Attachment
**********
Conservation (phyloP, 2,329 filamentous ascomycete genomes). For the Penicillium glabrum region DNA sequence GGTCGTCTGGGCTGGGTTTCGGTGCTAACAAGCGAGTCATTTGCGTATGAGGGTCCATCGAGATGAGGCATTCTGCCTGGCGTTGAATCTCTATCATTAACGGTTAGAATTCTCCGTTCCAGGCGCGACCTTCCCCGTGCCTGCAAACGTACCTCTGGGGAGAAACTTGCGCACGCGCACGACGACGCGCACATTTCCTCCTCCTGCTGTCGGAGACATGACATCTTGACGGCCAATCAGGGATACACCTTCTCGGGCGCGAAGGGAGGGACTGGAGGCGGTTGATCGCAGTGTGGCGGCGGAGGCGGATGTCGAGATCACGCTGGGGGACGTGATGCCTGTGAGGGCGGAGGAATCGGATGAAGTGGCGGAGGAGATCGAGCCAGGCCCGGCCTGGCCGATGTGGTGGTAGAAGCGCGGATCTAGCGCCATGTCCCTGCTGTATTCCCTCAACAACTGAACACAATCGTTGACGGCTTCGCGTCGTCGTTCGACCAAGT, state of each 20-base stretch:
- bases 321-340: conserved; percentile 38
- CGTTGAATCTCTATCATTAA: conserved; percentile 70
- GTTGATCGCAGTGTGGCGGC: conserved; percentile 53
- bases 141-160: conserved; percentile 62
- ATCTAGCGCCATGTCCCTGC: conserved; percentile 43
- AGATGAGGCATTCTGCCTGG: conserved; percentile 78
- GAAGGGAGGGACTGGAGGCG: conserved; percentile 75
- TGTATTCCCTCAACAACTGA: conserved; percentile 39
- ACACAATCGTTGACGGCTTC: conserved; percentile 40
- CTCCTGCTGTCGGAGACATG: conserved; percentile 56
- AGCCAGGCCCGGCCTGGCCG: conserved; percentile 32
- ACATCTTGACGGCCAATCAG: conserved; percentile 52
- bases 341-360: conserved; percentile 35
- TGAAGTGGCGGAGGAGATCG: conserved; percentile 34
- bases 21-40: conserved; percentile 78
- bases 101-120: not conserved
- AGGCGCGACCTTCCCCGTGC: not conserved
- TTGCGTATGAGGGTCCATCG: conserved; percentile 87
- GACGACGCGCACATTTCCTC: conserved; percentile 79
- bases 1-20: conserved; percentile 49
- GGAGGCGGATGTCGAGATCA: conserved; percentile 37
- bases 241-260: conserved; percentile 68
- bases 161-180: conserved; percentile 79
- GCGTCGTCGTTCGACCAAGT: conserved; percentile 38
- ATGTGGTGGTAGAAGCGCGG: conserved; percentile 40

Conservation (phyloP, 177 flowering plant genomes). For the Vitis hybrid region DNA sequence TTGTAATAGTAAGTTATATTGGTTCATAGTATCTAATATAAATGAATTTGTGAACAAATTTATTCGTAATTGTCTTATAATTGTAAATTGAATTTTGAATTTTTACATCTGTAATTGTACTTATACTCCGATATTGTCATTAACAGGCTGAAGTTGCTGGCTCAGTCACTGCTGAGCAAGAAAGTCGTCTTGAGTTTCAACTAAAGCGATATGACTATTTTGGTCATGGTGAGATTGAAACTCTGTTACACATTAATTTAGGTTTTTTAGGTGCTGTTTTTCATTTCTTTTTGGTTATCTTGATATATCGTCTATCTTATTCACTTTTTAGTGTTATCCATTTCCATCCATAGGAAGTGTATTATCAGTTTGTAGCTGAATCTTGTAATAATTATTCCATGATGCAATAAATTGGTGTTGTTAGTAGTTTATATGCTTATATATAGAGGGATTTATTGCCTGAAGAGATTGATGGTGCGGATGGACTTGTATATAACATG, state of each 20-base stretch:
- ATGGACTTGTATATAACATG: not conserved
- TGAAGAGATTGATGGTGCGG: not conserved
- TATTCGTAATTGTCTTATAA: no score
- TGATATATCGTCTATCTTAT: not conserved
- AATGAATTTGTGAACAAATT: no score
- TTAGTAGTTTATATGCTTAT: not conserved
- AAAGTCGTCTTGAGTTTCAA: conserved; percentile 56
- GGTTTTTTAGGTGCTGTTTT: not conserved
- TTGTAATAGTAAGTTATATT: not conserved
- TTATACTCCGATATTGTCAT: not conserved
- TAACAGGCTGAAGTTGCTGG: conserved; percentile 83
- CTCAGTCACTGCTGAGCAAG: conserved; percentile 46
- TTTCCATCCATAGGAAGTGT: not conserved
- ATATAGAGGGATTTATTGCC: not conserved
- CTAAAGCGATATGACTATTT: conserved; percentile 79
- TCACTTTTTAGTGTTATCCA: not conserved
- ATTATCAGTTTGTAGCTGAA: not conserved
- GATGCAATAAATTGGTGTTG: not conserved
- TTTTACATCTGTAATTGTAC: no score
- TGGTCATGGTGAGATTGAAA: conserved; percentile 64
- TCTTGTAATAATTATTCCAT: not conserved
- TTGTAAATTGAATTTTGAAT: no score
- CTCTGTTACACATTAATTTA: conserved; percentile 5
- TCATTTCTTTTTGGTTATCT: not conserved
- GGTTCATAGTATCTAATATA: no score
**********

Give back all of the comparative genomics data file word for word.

Conservation (phyloP, 2,329 filamentous ascomycete genomes). For the Penicillium glabrum region DNA sequence GGTCGTCTGGGCTGGGTTTCGGTGCTAACAAGCGAGTCATTTGCGTATGAGGGTCCATCGAGATGAGGCATTCTGCCTGGCGTTGAATCTCTATCATTAACGGTTAGAATTCTCCGTTCCAGGCGCGACCTTCCCCGTGCCTGCAAACGTACCTCTGGGGAGAAACTTGCGCACGCGCACGACGACGCGCACATTTCCTCCTCCTGCTGTCGGAGACATGACATCTTGACGGCCAATCAGGGATACACCTTCTCGGGCGCGAAGGGAGGGACTGGAGGCGGTTGATCGCAGTGTGGCGGCGGAGGCGGATGTCGAGATCACGCTGGGGGACGTGATGCCTGTGAGGGCGGAGGAATCGGATGAAGTGGCGGAGGAGATCGAGCCAGGCCCGGCCTGGCCGATGTGGTGGTAGAAGCGCGGATCTAGCGCCATGTCCCTGCTGTATTCCCTCAACAACTGAACACAATCGTTGACGGCTTCGCGTCGTCGTTCGACCAAGT, state of each 20-base stretch:
- bases 321-340: conserved; percentile 38
- CGTTGAATCTCTATCATTAA: conserved; percentile 70
- GTTGATCGCAGTGTGGCGGC: conserved; percentile 53
- bases 141-160: conserved; percentile 62
- ATCTAGCGCCATGTCCCTGC: conserved; percentile 43
- AGATGAGGCATTCTGCCTGG: conserved; percentile 78
- GAAGGGAGGGACTGGAGGCG: conserved; percentile 75
- TGTATTCCCTCAACAACTGA: conserved; percentile 39
- ACACAATCGTTGACGGCTTC: conserved; percentile 40
- CTCCTGCTGTCGGAGACATG: conserved; percentile 56
- AGCCAGGCCCGGCCTGGCCG: conserved; percentile 32
- ACATCTTGACGGCCAATCAG: conserved; percentile 52
- bases 341-360: conserved; percentile 35
- TGAAGTGGCGGAGGAGATCG: conserved; percentile 34
- bases 21-40: conserved; percentile 78
- bases 101-120: not conserved
- AGGCGCGACCTTCCCCGTGC: not conserved
- TTGCGTATGAGGGTCCATCG: conserved; percentile 87
- GACGACGCGCACATTTCCTC: conserved; percentile 79
- bases 1-20: conserved; percentile 49
- GGAGGCGGATGTCGAGATCA: conserved; percentile 37
- bases 241-260: conserved; percentile 68
- bases 161-180: conserved; percentile 79
- GCGTCGTCGTTCGACCAAGT: conserved; percentile 38
- ATGTGGTGGTAGAAGCGCGG: conserved; percentile 40

Conservation (phyloP, 177 flowering plant genomes). For the Vitis hybrid region DNA sequence TTGTAATAGTAAGTTATATTGGTTCATAGTATCTAATATAAATGAATTTGTGAACAAATTTATTCGTAATTGTCTTATAATTGTAAATTGAATTTTGAATTTTTACATCTGTAATTGTACTTATACTCCGATATTGTCATTAACAGGCTGAAGTTGCTGGCTCAGTCACTGCTGAGCAAGAAAGTCGTCTTGAGTTTCAACTAAAGCGATATGACTATTTTGGTCATGGTGAGATTGAAACTCTGTTACACATTAATTTAGGTTTTTTAGGTGCTGTTTTTCATTTCTTTTTGGTTATCTTGATATATCGTCTATCTTATTCACTTTTTAGTGTTATCCATTTCCATCCATAGGAAGTGTATTATCAGTTTGTAGCTGAATCTTGTAATAATTATTCCATGATGCAATAAATTGGTGTTGTTAGTAGTTTATATGCTTATATATAGAGGGATTTATTGCCTGAAGAGATTGATGGTGCGGATGGACTTGTATATAACATG, state of each 20-base stretch:
- ATGGACTTGTATATAACATG: not conserved
- TGAAGAGATTGATGGTGCGG: not conserved
- TATTCGTAATTGTCTTATAA: no score
- TGATATATCGTCTATCTTAT: not conserved
- AATGAATTTGTGAACAAATT: no score
- TTAGTAGTTTATATGCTTAT: not conserved
- AAAGTCGTCTTGAGTTTCAA: conserved; percentile 56
- GGTTTTTTAGGTGCTGTTTT: not conserved
- TTGTAATAGTAAGTTATATT: not conserved
- TTATACTCCGATATTGTCAT: not conserved
- TAACAGGCTGAAGTTGCTGG: conserved; percentile 83
- CTCAGTCACTGCTGAGCAAG: conserved; percentile 46
- TTTCCATCCATAGGAAGTGT: not conserved
- ATATAGAGGGATTTATTGCC: not conserved
- CTAAAGCGATATGACTATTT: conserved; percentile 79
- TCACTTTTTAGTGTTATCCA: not conserved
- ATTATCAGTTTGTAGCTGAA: not conserved
- GATGCAATAAATTGGTGTTG: not conserved
- TTTTACATCTGTAATTGTAC: no score
- TGGTCATGGTGAGATTGAAA: conserved; percentile 64
- TCTTGTAATAATTATTCCAT: not conserved
- TTGTAAATTGAATTTTGAAT: no score
- CTCTGTTACACATTAATTTA: conserved; percentile 5
- TCATTTCTTTTTGGTTATCT: not conserved
- GGTTCATAGTATCTAATATA: no score